Ladies Choice is an ongoing series highlighting female artists working in New York City and beyond. This series honors the power and ingenuity of women in the arts. Women have traditionally received much less exposure and recognition in the art industry. In their support of one another, these women stand as a testament to furthering the careers of female artists.
Rose Nestler’s magnetic soft sculptures take the forms of clothing styles – some presently worn, some historical – but all containing nods to societal constructs. Through her work, Nestler explores how the clothes we wear and the bodies we live in heavily influence the lives we lead. Nestler’s practice is not just confined to sculpture; she is greatly interested in performance and video art and explores similar themes through the different mediums. Nestler lives and works in Brooklyn, NY.
You are part of a young generation of female artists hustling and gaining recognition in NYC. What does being a part of a strong female community mean for you?
Being part of a supportive and strong female community means a great deal to me. I’m truly in awe of many of my peers in the art world, their perseverance and the dialogue I am lucky to have with them is what keeps me going and making my work. My NYC art community inspires me daily!
Which female artists, living or dead, inspire you most?
Louise Bourgeois forever and always. Joan Mitchell, Nancy Grossman, Diane Simpson, Ana Mendieta, Nicola L, Anthea Hamilton, Lynda Benglis, Adrian Piper, Mika Rottenberg, Rachel Whiteread, Nicole Eisenman, Senga Nengudi and Mary Reid Kelley to name more than a few!
Have you experienced firsthand the underrepresentation of female artists in the art industry?
I was an art history major in undergrad and I definitely experienced the underrepresentation of female artists within my course studies. Even then this lack stood out to me, prompting to do my own research. With a few exceptions the artists who inspire me the most weren’t included in my art history curriculum.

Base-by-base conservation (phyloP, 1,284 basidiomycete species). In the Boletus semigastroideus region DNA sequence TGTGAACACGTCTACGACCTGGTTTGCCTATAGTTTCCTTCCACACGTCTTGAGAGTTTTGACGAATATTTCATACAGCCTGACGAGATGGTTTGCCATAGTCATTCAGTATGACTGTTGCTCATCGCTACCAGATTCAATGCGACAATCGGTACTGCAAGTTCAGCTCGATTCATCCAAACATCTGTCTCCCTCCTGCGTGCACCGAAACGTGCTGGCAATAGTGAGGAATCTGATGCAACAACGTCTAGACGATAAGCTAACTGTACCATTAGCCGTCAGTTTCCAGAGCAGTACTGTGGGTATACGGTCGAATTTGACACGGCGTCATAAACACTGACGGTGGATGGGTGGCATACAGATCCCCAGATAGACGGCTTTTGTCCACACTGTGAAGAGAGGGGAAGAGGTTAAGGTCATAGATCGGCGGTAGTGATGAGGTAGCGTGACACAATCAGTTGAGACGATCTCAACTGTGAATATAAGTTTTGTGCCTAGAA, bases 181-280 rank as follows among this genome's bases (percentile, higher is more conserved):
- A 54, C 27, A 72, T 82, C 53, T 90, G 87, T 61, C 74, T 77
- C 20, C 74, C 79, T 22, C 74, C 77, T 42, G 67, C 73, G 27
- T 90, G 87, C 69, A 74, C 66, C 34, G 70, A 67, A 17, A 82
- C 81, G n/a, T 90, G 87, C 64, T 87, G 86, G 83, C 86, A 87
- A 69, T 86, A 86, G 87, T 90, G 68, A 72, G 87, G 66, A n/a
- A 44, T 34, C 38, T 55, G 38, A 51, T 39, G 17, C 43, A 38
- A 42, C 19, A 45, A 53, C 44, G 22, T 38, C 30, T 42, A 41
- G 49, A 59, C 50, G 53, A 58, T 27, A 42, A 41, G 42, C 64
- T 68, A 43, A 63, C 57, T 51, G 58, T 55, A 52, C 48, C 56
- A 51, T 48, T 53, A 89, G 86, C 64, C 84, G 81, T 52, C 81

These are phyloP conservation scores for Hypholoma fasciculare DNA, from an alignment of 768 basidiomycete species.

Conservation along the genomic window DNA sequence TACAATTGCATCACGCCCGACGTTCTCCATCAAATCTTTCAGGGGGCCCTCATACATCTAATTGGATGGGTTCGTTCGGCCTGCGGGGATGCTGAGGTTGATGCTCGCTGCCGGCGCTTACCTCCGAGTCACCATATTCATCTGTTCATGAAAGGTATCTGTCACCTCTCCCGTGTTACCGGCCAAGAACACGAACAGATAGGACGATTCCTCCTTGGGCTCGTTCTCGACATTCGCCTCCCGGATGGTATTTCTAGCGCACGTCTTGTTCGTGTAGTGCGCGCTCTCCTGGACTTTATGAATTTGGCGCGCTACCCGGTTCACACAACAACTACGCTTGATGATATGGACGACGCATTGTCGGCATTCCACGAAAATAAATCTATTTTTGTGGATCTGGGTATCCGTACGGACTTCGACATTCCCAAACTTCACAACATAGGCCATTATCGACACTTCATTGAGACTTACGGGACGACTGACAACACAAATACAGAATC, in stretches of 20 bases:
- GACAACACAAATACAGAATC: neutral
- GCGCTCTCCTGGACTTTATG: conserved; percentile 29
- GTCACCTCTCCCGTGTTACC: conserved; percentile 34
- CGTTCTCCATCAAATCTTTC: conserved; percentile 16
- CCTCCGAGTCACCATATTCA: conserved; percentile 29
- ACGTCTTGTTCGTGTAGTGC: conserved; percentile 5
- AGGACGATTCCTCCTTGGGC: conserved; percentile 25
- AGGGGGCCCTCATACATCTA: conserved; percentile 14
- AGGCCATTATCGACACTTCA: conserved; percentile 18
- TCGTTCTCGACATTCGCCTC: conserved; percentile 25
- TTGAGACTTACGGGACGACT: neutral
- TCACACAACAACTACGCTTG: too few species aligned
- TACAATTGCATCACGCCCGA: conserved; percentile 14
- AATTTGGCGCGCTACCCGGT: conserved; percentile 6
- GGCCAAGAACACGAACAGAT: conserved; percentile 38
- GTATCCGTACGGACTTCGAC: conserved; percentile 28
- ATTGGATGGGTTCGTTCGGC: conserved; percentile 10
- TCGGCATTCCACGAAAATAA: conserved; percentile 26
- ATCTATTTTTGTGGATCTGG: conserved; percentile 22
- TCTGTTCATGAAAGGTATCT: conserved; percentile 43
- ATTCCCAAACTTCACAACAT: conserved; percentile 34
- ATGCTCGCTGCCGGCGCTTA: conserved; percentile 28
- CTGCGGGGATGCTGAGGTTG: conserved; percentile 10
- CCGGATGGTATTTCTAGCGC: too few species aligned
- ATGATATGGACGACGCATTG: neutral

Have you noticed a change in opportunities available for female artists since you first entered the art world?
I have noticed a change! There are more female artists gaining momentum and taking up space right now than in the past. Recently a man told me “you (as in women) are having a moment.” My hope and intent is that it’s more than a moment, things are changing and the new normal is here to stay.
If you could change one thing about the current landscape for working female artists what would it be?
I want women to be paid equally across the board. I also hope that one day the art world stigma surrounding having children and motherhood will disappear.
Your sculptures are closely tied to the fabrics you use to create them. How do you choose what material will fit with a specific work?
When I choose fabric for my work it is important to me that the type of material and its functionality match or compliment the intent or content of the piece. If the work is about business I’m looking for and using seersucker, pinstripes, linen, if it’s about sports I’m using spandex, neoprene and athletic mesh, when I want something to feel fancy or kinky I use leather or velvet. Sometimes those materials and themes cross pollinate too!